Manufacturing Consent: Noam Chomsky and the Media

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This article is about a documentary film. For the similarly named book, see Manufacturing Consent: The Political Economy of the Mass Media.
Manufacturing Consent: Noam Chomsky and the Media
Manufacturing Consent movie poster.jpg
Film poster
Directed by Mark Achbar
Peter Wintonick
Starring Mark Achbar
Noam Chomsky
Release date(s)
  • 1992 (1992)
Running time 167 minutes
Country Australia
Finland
Norway
Canada
Language English

Manufacturing Consent: Noam Chomsky and the Media (1992) is a documentary film that explores the political life and ideas of Noam Chomsky, a linguist, intellectual, and political activist. Created by two Canadian filmmakers, Mark Achbar and Peter Wintonick, it expands on the ideas of Chomsky's earlier book, Manufacturing Consent: The Political Economy of the Mass Media, which he co-wrote with Edward S. Herman.

The film presents and illustrates Chomsky's and Herman's thesis that corporate media, as profit-driven institutions, tend to serve and further the agendas of the interests of dominant, elite groups in the society. A centerpiece of the film is a long examination of the history of The New York Times' coverage of the Indonesian occupation of East Timor, which Chomsky says exemplifies the media's unwillingness to criticize an ally of the elite.

Until the release of The Corporation (2003), made by Mark Achbar, Jennifer Abbott and Joel Bakan, it was the most successful feature documentary in Canadian history, played theatrically in over 300 cities around the world; won 22 awards; appeared in more than 50 international film festivals; and was broadcast in over 30 markets. It has also been translated into a dozen languages.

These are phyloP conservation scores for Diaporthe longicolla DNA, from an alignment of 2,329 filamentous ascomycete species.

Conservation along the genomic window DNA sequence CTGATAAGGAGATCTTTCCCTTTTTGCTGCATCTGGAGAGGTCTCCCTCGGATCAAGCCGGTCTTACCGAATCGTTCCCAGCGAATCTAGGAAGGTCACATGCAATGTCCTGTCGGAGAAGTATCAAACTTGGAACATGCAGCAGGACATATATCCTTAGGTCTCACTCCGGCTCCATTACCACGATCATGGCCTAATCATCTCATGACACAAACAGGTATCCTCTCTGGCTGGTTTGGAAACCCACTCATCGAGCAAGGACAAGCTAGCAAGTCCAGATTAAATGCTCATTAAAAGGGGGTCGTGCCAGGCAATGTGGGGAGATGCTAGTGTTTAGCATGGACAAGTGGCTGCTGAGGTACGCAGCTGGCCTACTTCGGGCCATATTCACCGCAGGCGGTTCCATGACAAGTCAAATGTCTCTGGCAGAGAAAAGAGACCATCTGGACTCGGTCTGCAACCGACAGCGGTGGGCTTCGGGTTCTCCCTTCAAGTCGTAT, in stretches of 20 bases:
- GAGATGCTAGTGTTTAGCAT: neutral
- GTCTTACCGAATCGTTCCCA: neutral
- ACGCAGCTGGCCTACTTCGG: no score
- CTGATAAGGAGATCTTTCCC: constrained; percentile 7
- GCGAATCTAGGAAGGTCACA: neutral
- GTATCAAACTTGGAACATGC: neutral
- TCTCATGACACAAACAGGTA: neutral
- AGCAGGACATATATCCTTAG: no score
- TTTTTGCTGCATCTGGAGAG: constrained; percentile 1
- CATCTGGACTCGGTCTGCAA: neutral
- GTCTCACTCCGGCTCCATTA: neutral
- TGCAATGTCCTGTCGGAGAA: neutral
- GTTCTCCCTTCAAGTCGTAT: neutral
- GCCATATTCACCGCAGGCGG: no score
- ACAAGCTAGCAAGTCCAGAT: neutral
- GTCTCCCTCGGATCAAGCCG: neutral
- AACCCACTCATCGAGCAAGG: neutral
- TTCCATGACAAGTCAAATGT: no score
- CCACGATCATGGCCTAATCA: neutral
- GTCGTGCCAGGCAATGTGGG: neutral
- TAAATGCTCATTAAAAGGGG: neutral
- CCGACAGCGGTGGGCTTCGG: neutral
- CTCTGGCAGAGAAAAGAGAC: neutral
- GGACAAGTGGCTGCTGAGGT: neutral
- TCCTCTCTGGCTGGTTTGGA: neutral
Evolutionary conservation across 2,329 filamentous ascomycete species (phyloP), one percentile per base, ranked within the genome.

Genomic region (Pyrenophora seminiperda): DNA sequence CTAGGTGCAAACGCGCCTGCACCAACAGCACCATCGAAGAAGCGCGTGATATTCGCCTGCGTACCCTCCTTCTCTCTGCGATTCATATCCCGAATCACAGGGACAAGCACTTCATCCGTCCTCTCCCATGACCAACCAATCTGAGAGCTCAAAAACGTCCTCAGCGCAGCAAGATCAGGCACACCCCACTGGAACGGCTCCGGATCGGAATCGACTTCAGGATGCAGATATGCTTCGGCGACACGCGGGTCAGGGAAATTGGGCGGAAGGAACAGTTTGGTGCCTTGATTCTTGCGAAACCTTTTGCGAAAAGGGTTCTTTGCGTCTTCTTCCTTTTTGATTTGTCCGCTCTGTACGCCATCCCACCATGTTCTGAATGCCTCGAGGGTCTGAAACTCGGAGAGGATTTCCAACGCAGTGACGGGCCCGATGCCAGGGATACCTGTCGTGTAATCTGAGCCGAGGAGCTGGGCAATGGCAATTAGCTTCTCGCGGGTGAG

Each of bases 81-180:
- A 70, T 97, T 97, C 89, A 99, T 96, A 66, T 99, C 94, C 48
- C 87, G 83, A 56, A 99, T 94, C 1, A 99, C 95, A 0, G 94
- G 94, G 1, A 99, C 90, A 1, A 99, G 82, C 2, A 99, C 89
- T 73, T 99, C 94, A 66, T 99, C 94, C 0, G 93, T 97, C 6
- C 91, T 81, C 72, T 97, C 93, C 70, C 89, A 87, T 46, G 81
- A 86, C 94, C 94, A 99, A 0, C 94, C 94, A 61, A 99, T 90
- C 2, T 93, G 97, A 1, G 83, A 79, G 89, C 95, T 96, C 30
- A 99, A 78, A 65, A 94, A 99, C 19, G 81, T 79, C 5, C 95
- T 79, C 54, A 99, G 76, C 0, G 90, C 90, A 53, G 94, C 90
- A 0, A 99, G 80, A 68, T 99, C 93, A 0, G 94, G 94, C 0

Chomsky's response to the film was mixed; in a published conversation with Achbar and several activists, he stated that the film simply doesn't communicate his message, leading people to believe that he is the leader of some movement that they should join. In the same conversation, he criticizes The New York Times review of the film, which mistakes his message for being a call for voter organizing rather than media critique.[1]

Companion book[edit]

Mark Achbar edited a companion book of the same name. It features a copy of the script annotated with excerpts from referenced and relevant materials as well as several comments from Chomsky interspersed throughout. Eighteen "Philosopher All-Stars" baseball cards (as seen in the film) are also included. On the back of each card it includes a short summary of the person, some of their major works and a series of quotations attributed to the individual. The people featured as cards in the set are: René Descartes, Jean-Jacques Rousseau, Voltaire, Mary Wollstonecraft, Wilhelm von Humboldt, Pierre Joseph Proudhon, Sojourner Truth, Karl Marx, Sitting Bull, Rosa Luxemburg, Peter Kropotkin, Emma Goldman, Gandhi, Martin Luther King, Jr., Bertrand Russell, Michel Foucault, and Avram Noam Chomsky. The book made the national bestseller list in Canada.

The first half of the book, hyperlinked to the relevant portions of the film's audio, is available online from Z Magazine. The entire book is available as a PDF document on the Region 2 DVD of the film.

See also[edit]

External links[edit]

Multimedia[edit]

References[edit]

  1. ^ Noam Chomsky (2002). An Exchange on Manufacturing Consent. In Understanding Power. The New Press.